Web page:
Review: Menya Sandaime (멘야산다이메)

Some are surprised to learn though that Seoul offers a number of excellent Japanese ramen stores. Of those, many of them have their beginnings rooted in the Hongdae area which is also the case of today's featured place, Menya Sandaime.

The shop got its start in Hongdae by owner Kim Young Il and chef Kanemoto Hideo using a top secret recipe they developed. Since the original Hongdae shop's opening, the ramen chain has exploded in popularity with branches in Daehakno, Gangnam, Itaewon opening up and even in other cities like Suwon and Busan. As a testament to its popularity, both the branch not too far from my workplace and the one in Itaewon, which I've been on few occasions, is seemingly packed on weekdays and weeknights with lines not uncommon at peak hours. 

The reason behind the chain's success lies in the ramen joint's commitment to authenticity and quality. The stock for the ramen is boiled for hours everyday using grade 1 pork bones. I've heard they even use a special hydrogen-bonded water (h4o?) that's been popular in Japan though I'm not sure what sort of difference that makes with the ramen. They also pull their own ramen noodles.

The original branch used to feature only three varieties of the ramen, the regular donkotsu, the spicy karakkuchi ramen, and the ramen and broth separate tsukemen. 

The branches have expanded though now to include menu items like seafood-based tokotsu ramen called the kuro (black) ramen, a Sapporo-style miso ramen, and even a cold, chicken broth based hiyashi tantanmen that's only sold in the summer. I've noticed though that between the different branches there's a slight alteration in variety. Prices generally run between 7 to 9K a bowl.

They're also well known for their homemade gyoza which are steamed and then fried for a wonderful and fun texture.


Part of the fun that comes with ordering your ramen are the different toppings you can add which includes grilled pork belly (chashyu), boiled egg (tamago), etc, with toppings running between 1-2K. You can also order draft Japanese beer and sake (cold or hot) with your ramen.

I will say, that depending on the branches, some of the menu and customization seems to differ slightly. For example, the Itaewon branch features cold ramen and some stir-fried version which I haven't seen in the Daehakno branch.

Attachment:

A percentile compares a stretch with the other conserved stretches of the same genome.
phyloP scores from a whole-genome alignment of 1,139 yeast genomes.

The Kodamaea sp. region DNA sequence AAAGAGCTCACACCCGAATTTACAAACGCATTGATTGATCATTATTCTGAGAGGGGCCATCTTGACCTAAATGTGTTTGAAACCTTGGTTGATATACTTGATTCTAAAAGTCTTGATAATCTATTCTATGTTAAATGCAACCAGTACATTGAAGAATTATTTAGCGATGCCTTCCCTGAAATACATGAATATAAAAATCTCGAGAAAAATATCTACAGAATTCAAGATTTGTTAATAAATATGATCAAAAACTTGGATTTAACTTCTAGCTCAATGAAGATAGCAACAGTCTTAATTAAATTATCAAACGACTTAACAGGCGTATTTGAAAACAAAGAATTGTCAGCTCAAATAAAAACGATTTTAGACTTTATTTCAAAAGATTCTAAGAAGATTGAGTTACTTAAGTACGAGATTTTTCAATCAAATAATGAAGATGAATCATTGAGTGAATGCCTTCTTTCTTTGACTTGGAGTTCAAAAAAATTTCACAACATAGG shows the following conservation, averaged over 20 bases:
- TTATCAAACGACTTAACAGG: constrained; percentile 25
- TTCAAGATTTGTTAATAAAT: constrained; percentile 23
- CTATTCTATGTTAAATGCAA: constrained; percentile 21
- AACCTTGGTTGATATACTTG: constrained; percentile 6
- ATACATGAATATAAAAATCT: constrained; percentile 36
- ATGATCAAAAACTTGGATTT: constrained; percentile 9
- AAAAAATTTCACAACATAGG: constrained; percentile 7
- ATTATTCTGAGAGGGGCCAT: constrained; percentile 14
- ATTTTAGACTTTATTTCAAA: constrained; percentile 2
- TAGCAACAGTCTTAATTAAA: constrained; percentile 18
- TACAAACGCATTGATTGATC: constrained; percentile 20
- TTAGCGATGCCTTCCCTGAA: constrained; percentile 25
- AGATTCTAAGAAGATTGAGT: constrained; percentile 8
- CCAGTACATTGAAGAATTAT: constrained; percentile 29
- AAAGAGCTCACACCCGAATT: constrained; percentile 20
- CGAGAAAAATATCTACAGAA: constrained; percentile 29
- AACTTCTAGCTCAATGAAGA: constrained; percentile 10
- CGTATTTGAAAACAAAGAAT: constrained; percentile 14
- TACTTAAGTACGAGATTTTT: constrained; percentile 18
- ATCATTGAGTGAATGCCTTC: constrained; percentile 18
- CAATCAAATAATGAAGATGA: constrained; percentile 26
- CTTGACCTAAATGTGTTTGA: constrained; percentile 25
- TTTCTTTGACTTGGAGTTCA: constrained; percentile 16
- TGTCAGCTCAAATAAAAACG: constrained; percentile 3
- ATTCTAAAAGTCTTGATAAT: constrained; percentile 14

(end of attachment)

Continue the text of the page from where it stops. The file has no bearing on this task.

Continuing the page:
The branches generally have a cozy, wooden interior with anime figurines that isn't different from many shops in Japan.


The Itaewon branch even has a noodle pulling machine set-up outside.


I've sampled the four main varieties of ramen that are staple in all the branches (tonkotsu, karakuchi, miso, and kuro) through a few visits and I'd say my personal favorites are the tonkotsu and karakuchi.

But if it's your first time, I'd say go with the basic Tonkotsu to appreciate how good Menya Sandaime has its basics down.

One sip of the caramel-hued, rich broth and you know this isn't stock that was made haphazardly. I mean, this is broth you know you can't replicate at home unless you have 20-some hours of spare time to draw out the goodness of every last bit of the pork bone marrow and goods.
/

Tiny flecks of the clear pork fat bob on the broth's surface which clings to the chewy noodles when you bring them out of the stock with your chopsticks. Adding to the savory broth are ribbons of scallions, a bit of mung bean sprouts, and just a hint of minced garlic.

And that bit of high heat char the chashu goes through before being added adds just a hint of smokiness to everything without muddling it. The bowl is pretty deep too so I've found a bowl with a shared order of gyoza is enough to make me happy for a meal.

In a bit of a Korean twist, the side that comes with all ramen orders is a chives kimchi. There's something about chives that pairs well with pork, especially fattier cuts and the bit of spicy edge to the seasoning is great to cut into the fatty pork broth without overpowering it.

You can also ask for shichimi togarashi though I don't think the ramen calls for it.



Noodles have just enough bite to them and aren't overly starchy. Too many times I've run into noodles that have their flour ratio off and making a bowl of ramen taste like wheat rolls in broth.


Miso ramen mixes the pork broth with miso and then comes topped with vegetables such as carrots, cabbage, mung bean sprouts, scallions, and marinated egg.


Their gyoza is also a popular side menu. Steamed, then fried to give it a nice little crackly exterior.


Pork, lots of chives and nicely seasoned. They provide a chili oil and soy sauce and vinegar dips on the side. Great play in texture from the softer top and the crispy layer on its belly.


Rating: 3 out of 4 stars
Plenty of excellent, top notch ramen joints around Seoul but Menya Sandaime is the best among any ramen chain I've come across dishing out hearty bowls of ramen that are reliable in taste and quality. Their numerous locations and late night hours (some even 24 hours) makes it a great option for whenever you have a hankering.

Address: 
서울특별시 용산구 이태원로 206
206, Itaewon-ro, Yongsan-gu, Seoul, Korea


Walk out of exit 3 and go straight for about 200 m and you'll see Menya Sandaime on your right.

Telephone: 
02-790-4129

Website:
N/A

Parking: 
N/A

Alcohol: 
Kirin beer (draft), cold and hot sake available.

Tip: 
The Itaewon branch is open 24 hours meaning you can get your ramen fix day or night... or twilight.

Other branches are in Gangnam (near Sinnonhyeon), Daehakno, Konkuk University station, Hongdae, and more.